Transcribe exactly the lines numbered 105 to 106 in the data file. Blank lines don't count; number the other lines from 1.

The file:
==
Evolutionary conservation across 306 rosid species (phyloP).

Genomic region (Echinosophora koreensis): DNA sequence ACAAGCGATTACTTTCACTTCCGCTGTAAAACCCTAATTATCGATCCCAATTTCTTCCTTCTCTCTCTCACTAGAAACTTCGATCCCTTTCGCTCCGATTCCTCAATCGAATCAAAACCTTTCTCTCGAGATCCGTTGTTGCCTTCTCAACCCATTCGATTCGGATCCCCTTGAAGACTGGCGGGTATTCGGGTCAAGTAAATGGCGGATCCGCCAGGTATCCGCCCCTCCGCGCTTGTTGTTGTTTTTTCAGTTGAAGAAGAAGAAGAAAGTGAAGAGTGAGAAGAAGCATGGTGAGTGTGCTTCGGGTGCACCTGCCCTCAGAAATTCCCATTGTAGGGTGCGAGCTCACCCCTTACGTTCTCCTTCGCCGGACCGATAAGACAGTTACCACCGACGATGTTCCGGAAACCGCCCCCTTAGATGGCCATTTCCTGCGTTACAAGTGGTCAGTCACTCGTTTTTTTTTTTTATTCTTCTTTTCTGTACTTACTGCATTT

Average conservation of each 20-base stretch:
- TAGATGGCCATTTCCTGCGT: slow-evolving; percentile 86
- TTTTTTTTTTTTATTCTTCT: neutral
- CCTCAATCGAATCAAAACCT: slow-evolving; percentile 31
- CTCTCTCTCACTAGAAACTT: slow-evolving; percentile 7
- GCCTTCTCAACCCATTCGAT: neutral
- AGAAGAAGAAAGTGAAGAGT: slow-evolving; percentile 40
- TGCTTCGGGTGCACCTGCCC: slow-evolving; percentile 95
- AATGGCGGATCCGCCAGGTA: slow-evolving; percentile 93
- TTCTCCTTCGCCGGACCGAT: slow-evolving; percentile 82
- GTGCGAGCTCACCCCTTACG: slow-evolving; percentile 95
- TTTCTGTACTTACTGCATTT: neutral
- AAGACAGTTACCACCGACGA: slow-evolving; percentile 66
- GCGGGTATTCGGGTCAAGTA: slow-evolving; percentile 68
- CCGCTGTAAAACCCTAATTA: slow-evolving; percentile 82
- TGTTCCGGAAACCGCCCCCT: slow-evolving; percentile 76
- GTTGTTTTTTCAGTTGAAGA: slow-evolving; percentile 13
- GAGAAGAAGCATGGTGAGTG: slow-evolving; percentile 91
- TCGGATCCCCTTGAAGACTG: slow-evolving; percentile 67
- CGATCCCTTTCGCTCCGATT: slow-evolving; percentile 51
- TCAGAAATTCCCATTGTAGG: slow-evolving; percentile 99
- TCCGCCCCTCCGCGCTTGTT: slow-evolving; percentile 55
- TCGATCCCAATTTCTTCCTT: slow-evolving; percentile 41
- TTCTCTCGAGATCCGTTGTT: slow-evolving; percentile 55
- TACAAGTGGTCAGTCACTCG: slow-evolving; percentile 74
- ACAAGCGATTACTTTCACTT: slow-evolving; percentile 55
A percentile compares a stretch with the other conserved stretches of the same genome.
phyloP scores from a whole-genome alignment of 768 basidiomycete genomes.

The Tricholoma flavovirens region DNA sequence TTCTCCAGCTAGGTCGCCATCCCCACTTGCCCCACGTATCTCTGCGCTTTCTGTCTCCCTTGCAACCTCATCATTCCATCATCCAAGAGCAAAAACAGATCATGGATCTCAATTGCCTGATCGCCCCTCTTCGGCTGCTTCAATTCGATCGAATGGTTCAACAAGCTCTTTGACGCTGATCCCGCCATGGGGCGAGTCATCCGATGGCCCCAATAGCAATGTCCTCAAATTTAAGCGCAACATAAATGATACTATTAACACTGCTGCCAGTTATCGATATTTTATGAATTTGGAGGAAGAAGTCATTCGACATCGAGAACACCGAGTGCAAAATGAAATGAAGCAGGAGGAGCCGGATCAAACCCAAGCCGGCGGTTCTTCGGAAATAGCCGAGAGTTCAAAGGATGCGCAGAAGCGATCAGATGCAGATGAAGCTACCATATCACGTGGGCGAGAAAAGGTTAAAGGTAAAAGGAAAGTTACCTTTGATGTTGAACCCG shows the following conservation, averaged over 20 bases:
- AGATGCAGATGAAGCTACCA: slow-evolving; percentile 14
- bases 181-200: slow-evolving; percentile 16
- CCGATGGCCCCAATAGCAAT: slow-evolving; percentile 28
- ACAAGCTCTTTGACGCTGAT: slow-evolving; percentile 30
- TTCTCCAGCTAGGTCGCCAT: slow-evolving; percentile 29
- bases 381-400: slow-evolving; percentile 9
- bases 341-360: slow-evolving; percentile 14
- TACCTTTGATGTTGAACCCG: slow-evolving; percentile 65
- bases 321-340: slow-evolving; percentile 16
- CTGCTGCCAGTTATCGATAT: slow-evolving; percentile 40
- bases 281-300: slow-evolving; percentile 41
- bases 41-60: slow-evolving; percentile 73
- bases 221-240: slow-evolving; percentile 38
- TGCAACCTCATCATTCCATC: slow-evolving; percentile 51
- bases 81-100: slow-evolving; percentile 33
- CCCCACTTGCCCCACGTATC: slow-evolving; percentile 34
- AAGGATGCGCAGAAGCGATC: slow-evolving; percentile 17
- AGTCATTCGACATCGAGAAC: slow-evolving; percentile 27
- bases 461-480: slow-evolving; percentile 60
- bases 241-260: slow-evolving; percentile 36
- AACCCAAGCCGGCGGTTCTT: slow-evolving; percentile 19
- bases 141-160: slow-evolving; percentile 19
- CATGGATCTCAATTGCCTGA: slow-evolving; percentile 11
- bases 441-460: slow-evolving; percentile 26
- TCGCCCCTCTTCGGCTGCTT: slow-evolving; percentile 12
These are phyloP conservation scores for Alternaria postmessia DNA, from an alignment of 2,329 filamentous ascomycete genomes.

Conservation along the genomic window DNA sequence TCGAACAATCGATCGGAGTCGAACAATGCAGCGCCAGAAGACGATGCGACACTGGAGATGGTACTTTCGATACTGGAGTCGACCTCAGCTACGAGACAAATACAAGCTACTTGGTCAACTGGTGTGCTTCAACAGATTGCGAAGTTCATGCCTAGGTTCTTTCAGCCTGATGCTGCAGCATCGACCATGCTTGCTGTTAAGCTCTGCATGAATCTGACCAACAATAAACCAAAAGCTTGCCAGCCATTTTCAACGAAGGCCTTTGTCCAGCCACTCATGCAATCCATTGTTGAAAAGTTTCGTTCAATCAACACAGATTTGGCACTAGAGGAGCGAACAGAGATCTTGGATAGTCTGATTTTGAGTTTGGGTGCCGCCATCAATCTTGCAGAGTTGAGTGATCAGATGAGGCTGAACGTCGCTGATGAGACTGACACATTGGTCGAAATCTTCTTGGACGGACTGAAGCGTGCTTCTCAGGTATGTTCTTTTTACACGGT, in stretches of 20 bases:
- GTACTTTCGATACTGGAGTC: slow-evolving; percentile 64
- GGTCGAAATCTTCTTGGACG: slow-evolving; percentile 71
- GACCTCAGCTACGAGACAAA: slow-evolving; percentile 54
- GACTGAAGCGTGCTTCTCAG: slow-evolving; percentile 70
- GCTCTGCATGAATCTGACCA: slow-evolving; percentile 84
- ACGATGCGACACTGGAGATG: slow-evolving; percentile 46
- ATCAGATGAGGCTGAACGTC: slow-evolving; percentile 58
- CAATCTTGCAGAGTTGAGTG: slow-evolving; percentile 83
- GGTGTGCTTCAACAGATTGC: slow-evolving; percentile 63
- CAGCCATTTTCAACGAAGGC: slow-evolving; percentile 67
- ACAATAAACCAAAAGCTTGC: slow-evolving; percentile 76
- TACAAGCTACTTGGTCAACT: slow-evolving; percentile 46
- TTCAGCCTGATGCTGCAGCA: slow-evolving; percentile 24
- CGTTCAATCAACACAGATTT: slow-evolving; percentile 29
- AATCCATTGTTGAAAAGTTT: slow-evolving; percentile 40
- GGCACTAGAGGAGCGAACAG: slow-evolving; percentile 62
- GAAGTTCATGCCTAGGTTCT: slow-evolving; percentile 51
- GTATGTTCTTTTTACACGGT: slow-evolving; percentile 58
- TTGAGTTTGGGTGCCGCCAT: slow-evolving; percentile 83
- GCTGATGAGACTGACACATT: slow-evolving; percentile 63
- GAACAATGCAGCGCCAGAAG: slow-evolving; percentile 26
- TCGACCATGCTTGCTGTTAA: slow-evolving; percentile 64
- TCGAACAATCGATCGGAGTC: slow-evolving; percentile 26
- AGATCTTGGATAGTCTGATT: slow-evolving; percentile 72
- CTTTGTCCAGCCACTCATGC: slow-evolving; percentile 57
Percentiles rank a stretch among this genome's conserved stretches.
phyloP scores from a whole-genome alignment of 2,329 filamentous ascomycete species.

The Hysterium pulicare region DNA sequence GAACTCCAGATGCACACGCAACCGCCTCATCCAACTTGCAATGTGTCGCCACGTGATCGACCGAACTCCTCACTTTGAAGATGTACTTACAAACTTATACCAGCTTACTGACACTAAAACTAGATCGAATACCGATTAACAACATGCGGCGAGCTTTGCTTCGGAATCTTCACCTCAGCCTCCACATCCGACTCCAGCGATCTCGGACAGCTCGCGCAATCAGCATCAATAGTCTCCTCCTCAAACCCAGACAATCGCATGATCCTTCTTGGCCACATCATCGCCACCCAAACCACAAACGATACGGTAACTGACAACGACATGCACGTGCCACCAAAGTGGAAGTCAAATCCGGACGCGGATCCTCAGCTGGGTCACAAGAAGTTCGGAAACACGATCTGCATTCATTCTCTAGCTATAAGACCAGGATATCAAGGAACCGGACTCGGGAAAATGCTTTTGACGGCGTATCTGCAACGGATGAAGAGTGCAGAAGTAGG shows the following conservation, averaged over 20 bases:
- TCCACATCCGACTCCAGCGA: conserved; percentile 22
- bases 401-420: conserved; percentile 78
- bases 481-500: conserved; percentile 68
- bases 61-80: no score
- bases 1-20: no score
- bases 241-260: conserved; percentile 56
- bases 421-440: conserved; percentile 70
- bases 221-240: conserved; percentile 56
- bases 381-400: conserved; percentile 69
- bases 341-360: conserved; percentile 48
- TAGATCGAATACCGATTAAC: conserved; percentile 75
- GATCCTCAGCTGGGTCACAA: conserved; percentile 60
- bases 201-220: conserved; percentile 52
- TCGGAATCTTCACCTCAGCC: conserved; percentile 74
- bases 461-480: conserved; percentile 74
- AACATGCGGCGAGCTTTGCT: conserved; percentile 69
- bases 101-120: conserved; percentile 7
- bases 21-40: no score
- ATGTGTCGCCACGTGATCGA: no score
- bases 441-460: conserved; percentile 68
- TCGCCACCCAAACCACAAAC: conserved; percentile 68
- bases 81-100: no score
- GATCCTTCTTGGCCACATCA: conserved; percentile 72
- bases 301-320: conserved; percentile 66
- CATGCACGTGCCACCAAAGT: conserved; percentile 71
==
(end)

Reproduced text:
- ATGTGTCGCCACGTGATCGA: no score
- bases 441-460: conserved; percentile 68